Apple began offering e-books in January 2010 with the launch of its iPad and iBookstore. In April 2012, the United States Department of Justice (“DOJ”) sued Apple and five of the largest e-book publishers, alleging they conspired to raise prices for e-books by agreeing to move away from the existing wholesale model, in which the retailer set the price of e-books, to an “agency model,” in which the publishers were able to set retail prices.3 The DOJ alleged the publishers favored the agency model because Amazon’s low pricing of e-books under the wholesale model was pressuring prices on printed books. Moreover, Amazon’s strength in e-book publishing had the potential to remove the publishers as intermediaries in the supply chain altogether. The DOJ further maintained Amazon’s alleged dominance in the e-book market meant that no individual publisher would find it profitable to move to the agency model on its own and risk retaliation by Amazon. Accordingly, the publishers allegedly signaled to each other the terms they found acceptable, using Apple as the central coordinator. The DOJ complaint also alleged significant direct contacts among the publishers.

A key term of the publishers’ agreement with Apple was an MFN barring the sale of e-books on other retail platforms at prices below those in Apple’s iBookstore. Based on the terms of their agency agreements with Apple (including the MFN) the publishers had the incentive to force Amazon and all other retailers to the agency model. The Apple agreements allegedly had the immediate effect of shifting prices upward, in some cases by 50% or more, by ending Amazon’s ability to price at will.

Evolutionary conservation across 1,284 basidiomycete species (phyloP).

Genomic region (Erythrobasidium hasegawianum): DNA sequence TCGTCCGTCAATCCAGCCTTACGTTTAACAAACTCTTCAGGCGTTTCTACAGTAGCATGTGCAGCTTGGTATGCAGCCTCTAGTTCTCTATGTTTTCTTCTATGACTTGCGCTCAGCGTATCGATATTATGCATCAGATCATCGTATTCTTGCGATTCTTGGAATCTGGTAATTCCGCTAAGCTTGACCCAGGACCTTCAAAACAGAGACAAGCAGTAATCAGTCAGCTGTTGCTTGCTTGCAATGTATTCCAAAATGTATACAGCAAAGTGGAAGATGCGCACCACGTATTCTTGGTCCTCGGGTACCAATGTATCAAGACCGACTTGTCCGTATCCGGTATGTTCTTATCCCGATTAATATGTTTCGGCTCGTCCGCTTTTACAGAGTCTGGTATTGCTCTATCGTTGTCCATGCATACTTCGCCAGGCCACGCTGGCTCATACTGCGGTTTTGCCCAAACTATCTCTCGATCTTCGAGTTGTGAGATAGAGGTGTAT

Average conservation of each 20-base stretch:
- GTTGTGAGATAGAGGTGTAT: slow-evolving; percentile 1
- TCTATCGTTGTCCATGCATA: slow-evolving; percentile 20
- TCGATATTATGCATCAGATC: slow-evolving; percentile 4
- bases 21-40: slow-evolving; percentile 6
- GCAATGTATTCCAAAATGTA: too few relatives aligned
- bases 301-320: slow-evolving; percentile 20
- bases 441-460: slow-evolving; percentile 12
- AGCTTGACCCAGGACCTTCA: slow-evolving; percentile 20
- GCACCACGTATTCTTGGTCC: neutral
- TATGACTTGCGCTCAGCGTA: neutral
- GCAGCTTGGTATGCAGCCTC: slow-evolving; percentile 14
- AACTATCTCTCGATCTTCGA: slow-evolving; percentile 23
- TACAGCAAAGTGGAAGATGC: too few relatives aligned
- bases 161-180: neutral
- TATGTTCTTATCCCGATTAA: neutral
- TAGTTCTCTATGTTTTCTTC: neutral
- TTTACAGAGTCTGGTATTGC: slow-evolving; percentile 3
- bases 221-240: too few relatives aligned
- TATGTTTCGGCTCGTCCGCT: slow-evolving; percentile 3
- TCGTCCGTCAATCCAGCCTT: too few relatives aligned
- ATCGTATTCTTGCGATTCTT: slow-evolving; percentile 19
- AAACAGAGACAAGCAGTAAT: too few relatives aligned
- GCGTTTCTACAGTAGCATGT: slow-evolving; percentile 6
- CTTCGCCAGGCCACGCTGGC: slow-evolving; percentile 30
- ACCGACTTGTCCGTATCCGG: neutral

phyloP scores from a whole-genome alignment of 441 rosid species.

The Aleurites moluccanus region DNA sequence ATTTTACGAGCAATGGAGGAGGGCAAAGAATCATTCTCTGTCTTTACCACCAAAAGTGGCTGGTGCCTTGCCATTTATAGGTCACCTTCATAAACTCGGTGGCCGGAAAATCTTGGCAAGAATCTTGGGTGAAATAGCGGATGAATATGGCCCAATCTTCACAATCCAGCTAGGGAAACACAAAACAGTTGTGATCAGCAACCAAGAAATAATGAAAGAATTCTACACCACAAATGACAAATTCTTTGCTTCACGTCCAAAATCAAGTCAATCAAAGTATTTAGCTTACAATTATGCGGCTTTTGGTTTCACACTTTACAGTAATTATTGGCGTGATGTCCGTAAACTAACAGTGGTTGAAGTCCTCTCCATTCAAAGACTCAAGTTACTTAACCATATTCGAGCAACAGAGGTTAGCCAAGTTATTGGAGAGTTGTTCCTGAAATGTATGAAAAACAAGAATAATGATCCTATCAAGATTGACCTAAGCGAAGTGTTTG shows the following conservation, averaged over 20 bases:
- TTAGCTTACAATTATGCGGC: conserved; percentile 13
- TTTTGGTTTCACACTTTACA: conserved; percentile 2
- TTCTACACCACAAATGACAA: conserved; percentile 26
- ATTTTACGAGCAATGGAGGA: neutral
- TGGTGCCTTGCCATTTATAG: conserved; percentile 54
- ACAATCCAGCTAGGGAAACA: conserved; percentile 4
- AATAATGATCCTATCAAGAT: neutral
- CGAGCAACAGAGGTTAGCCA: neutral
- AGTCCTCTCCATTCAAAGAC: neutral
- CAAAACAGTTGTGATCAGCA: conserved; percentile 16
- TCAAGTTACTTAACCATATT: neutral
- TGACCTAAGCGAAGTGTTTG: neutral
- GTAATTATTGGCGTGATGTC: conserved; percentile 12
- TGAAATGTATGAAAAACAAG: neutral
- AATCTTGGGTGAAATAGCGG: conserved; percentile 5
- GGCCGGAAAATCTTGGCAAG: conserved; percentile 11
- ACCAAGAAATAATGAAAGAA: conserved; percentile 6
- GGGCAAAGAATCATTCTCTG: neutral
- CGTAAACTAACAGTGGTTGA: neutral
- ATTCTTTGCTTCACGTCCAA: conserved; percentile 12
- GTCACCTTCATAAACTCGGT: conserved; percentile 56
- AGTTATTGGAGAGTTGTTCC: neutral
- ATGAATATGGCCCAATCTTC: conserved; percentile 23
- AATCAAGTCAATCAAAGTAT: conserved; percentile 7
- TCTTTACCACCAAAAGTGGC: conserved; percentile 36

The five publishers each settled with the DOJ agreeing to terminate their agency agreements (and make certain other commitments).4 Apple alone chose to litigate.

District Court Analysis

The court held Apple per se liable based on what was characterized as “overwhelming facts” evidencing that the publishers participated in a horizontal price-fixing conspiracy and that Apple was a knowing, willing and active member of the conspiracy. Per se liability is normally limited to hard core antitrust violations such as price fixing and bid rigging. In contrast, vertical price restraints that do not involve price fixing are subject to the rule of reason which balances the pro-competitive effects of a restraint against the anticompetitive effects to determine which predominate. However, following Toys “R” Us, Inc. v. FTC,5 per se price-fixing agreements also include agreements in which a vertical player participates in and facilitates a horizontal conspiracy.

Evidence of Conspiracy